The Green Awards are the world’s largest programme in the drinks trade raising awareness of green issues and recognising those leading the way in sustainability and environmental practice.

Founder of Yealands Family Wines, Peter Yealands, says this global recognition is another welcome endorsement of their philosophy, culture and focus on continual environmental improvement. . .


Rural round-up

June 10, 2013

Situation and Outlook for Primary Industries:

The primary industries are continuing to perform well in the face of significant challenges this year, according to the Ministry for Primary Industries, and the medium-term outlook is very positive.

The Ministry has released the annual Situation and Outlook for Primary Industries report, which includes production, trade and pricing statistics for the current season and for three or four years out.

“It’s been a season of two halves for the land-based industries, with many areas impacted by drought in the second half,” says Jarred Mair, Sector Policy director.

“The impacts of the severe drought continue and could continue for several seasons, for example many sheep and beef farms need to build breeding stock numbers back up.” . . .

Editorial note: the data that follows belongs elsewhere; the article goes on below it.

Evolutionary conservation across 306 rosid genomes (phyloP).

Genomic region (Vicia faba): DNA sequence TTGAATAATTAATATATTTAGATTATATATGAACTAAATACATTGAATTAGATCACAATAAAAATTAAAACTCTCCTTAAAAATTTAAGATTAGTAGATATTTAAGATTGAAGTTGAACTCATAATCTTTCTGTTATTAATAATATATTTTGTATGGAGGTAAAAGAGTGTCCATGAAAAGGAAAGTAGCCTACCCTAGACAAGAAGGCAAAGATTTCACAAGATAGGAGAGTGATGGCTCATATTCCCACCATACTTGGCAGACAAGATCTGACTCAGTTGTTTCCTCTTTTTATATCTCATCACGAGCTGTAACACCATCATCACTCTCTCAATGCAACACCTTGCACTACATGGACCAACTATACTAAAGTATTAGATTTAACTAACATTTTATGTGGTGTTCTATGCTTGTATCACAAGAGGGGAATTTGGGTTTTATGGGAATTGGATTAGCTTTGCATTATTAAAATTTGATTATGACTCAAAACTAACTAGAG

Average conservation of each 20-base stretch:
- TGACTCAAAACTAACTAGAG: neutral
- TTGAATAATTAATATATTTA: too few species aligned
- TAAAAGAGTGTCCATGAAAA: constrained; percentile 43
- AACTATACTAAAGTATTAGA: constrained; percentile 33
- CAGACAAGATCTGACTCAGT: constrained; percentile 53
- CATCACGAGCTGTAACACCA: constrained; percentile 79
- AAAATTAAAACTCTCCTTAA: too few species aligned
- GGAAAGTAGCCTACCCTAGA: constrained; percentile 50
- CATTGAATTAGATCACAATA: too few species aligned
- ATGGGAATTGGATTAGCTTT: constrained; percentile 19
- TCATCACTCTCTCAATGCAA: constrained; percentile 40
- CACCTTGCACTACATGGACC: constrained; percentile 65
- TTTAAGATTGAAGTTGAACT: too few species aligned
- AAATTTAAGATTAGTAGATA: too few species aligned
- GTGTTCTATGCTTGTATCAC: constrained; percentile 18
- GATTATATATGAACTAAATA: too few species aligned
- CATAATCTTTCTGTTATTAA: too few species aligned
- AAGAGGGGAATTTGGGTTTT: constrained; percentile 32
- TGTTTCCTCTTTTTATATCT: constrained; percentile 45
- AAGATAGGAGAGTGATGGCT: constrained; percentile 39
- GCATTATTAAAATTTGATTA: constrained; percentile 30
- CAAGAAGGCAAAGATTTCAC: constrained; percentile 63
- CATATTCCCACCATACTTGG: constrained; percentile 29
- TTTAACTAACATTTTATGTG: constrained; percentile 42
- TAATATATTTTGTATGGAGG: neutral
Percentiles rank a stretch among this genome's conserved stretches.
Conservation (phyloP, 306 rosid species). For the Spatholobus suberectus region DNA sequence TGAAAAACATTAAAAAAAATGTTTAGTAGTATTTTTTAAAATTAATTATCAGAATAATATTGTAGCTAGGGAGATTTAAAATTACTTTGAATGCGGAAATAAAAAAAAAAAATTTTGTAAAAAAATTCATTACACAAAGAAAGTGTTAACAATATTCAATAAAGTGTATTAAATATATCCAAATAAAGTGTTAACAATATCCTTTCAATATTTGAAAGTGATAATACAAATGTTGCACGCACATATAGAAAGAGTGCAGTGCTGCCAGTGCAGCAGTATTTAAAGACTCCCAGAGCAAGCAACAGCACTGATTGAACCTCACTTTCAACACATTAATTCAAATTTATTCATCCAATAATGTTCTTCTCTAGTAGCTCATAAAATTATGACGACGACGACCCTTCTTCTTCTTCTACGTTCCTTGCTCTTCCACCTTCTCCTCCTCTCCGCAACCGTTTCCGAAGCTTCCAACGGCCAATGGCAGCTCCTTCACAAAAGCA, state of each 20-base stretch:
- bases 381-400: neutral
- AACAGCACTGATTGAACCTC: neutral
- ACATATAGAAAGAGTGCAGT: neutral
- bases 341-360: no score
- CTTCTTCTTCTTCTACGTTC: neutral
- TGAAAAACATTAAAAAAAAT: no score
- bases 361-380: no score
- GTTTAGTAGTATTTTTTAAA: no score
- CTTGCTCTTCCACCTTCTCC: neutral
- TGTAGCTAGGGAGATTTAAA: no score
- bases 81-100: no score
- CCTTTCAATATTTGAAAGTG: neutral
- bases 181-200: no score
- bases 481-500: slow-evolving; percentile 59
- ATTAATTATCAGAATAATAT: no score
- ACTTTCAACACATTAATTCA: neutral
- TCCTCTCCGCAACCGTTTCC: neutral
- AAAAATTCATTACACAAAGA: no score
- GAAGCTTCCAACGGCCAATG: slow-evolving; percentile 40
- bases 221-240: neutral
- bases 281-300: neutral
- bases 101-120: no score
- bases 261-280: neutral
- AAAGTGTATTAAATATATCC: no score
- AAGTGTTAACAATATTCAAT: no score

Vintage year for Zespri Kiwifruit:

The 2013 New Zealand kiwifruit season has already set records for the best-tasting Zespri Kiwifruit ever.

With harvest nearly completed, on-orchard sampling has confirmed what Zespri consumers have been saying – that this year is a vintage taste year for Zespri Kiwifruit.

Carol Ward, Zespri General Manager Marketing, says every block of every Zespri-supplying orchard is tested for levels of dry matter before harvest, with dry matter corresponding to sweetness in ripe fruit. . . .

Synlait Milk Attracts Leading Infant Nutrition Quality Executive:

Michael Stein, a former Director of Quality for one the world’s leading companies in paediatric nutrition will join Synlait Milk as General Manager Quality later this month.

Synlait Milk Chief Executive Officer John Penno says he is delighted that a person of Michael’s experience and reputation will join the Company further reinforcing its reputation as a trusted supplier of ingredient and infant nutritional products.